Date
26 September 2017
Phase 1 of On Tat Estate includes (from left) Oi Tat House, Shing Tat House and Chun Tat House. Photo: HKEJ
Phase 1 of On Tat Estate includes (from left) Oi Tat House, Shing Tat House and Chun Tat House. Photo: HKEJ

Watchdog files price-fixing charges against 10 decorators

The Competition Commission said it has taken legal action against 10 construction and engineering companies after they were found to have violated the Competition Ordinance over the renovation of a public housing estate in Kwun Tong, the Hong Kong Economic Journal reports.

In a writ submitted to the Competition Tribunal on Monday, the commission said the companies conspired so they could charge the same prices for providing decoration services for tenants of Phase 1 of On Tat Estate.

The companies were also accused of agreeing among themselves to equally share renovation works for tenants of 2,582 units at Chun Tat House, Shing Tat House and Oi Tat House in the public rental housing estate.

According to their agreement, each company would be allocated four floors in each of the three residential buildings and also share among themselves projects from tenants on other floors, the commission said.

It was the second writ of its kind submitted to the tribunal by the commission since the Competition Ordinance took effect in December 2015.

The commission launched an investigation after several tenants revealed that the companies conspired with one another before the construction of the three houses was completed in June last year.

The companies provided decoration services to 833 units between June and November last year using the price-fixing agreement, according to the writ.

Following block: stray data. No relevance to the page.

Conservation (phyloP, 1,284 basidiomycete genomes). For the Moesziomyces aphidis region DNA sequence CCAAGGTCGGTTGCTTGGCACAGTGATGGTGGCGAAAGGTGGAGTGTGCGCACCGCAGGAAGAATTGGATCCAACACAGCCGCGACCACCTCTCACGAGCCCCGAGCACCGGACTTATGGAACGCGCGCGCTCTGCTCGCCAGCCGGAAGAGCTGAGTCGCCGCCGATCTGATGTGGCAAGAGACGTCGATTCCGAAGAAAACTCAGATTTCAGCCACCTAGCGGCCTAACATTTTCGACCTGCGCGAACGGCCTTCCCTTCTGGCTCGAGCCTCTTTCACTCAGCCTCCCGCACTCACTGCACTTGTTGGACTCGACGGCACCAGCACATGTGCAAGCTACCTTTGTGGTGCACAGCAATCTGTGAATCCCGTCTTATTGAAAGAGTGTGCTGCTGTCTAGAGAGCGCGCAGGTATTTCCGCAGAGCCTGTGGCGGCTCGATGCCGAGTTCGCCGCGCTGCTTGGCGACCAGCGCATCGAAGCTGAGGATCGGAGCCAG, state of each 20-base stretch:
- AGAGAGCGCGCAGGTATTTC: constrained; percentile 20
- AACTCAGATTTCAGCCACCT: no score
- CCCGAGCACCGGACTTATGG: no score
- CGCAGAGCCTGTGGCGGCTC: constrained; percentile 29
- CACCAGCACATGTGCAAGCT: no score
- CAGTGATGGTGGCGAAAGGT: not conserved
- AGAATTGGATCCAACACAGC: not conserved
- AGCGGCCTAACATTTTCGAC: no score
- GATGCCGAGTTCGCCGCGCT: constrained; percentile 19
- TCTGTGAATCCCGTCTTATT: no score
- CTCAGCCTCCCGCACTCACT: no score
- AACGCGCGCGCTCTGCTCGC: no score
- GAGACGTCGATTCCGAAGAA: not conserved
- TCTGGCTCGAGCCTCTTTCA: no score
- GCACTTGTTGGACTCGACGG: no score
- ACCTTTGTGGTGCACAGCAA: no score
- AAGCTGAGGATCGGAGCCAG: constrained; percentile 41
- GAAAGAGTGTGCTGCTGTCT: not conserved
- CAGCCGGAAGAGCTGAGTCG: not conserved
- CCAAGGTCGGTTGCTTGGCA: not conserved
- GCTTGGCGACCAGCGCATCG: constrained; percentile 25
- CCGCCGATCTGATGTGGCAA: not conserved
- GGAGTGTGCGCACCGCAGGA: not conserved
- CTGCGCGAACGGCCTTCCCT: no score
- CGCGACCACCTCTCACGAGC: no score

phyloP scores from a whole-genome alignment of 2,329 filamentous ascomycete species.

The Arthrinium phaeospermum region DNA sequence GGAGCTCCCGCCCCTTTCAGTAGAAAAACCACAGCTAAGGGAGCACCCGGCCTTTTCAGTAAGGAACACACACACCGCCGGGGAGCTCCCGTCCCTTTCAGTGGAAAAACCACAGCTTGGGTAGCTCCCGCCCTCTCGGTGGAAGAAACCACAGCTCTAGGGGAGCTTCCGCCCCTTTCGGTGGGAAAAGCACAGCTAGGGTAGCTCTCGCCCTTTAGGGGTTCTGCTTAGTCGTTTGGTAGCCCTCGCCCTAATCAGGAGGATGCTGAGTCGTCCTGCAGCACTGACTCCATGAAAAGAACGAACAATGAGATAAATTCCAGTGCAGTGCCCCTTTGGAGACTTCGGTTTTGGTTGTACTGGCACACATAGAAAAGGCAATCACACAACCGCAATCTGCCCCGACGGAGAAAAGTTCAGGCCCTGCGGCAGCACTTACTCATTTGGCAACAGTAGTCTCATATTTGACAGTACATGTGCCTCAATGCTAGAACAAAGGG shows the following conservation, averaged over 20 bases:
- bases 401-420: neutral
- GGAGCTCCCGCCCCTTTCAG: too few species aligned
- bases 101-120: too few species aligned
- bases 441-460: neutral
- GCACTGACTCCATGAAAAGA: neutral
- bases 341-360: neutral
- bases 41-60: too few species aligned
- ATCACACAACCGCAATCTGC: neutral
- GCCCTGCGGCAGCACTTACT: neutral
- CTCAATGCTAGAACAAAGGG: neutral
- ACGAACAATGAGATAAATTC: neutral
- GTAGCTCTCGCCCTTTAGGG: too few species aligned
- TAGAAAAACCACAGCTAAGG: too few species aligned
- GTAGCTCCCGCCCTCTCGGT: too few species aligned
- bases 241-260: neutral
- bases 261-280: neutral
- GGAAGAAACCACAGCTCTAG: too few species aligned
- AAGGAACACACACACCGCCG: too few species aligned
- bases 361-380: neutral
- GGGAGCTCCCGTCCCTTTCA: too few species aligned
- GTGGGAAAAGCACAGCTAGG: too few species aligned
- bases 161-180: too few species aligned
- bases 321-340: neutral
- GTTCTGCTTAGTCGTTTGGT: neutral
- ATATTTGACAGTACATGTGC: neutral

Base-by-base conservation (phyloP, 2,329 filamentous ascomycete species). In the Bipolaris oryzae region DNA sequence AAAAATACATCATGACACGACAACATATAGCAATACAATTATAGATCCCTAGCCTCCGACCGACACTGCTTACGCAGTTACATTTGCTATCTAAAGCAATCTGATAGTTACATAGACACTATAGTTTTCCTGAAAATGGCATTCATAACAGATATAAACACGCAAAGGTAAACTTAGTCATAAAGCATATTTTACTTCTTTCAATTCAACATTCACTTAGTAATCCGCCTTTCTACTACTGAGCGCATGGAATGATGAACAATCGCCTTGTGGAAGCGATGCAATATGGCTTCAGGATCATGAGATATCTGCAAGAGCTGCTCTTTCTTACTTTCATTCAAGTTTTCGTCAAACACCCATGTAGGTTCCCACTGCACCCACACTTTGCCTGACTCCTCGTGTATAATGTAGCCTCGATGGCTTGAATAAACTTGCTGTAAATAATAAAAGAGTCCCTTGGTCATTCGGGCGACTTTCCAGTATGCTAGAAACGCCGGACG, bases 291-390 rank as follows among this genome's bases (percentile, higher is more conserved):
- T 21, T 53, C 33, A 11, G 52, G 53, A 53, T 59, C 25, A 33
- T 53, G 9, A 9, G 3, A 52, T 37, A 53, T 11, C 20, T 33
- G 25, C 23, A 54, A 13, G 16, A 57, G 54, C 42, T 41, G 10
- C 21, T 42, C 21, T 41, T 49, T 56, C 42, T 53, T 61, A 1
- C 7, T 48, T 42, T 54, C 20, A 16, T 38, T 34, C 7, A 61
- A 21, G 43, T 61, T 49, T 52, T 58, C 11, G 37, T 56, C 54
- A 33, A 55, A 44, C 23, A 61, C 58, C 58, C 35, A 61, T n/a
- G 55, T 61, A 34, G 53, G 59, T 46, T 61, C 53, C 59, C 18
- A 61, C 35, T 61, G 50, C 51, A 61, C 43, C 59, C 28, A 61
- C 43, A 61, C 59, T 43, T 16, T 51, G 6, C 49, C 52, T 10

The commission asked the tribunal to slap fines on the companies for violation of the First Conduct Rule of the ordinance, without mentioning any amount.

The rule seeks to prohibit arrangements between market participants (whether they are competitors or not) which prevent, restrict or distort competition in Hong Kong. It prevents competitors colluding on key parameters of competition such as price, output or how they bid.

Competition Commission chairperson Anna Wu Hung-yuk said market sharing and price-fixing are serious anti-competition practices which can lead to reduced consumer choices and exorbitant prices as well as hurt consumers, other businesses and the economy as a whole.

Wu said the case is especially serious as the affected tenants belong to low-income groups in public rental housing.

She called on the public to report to the commission when they see any anti-competition practice.

Commenting on the case, the Housing Authority said it provides tenants of newly built public housing units with a list of decorators for their reference but they are always free to choose others not on the list, adding that it will take proper action following the tribunal’s ruling.

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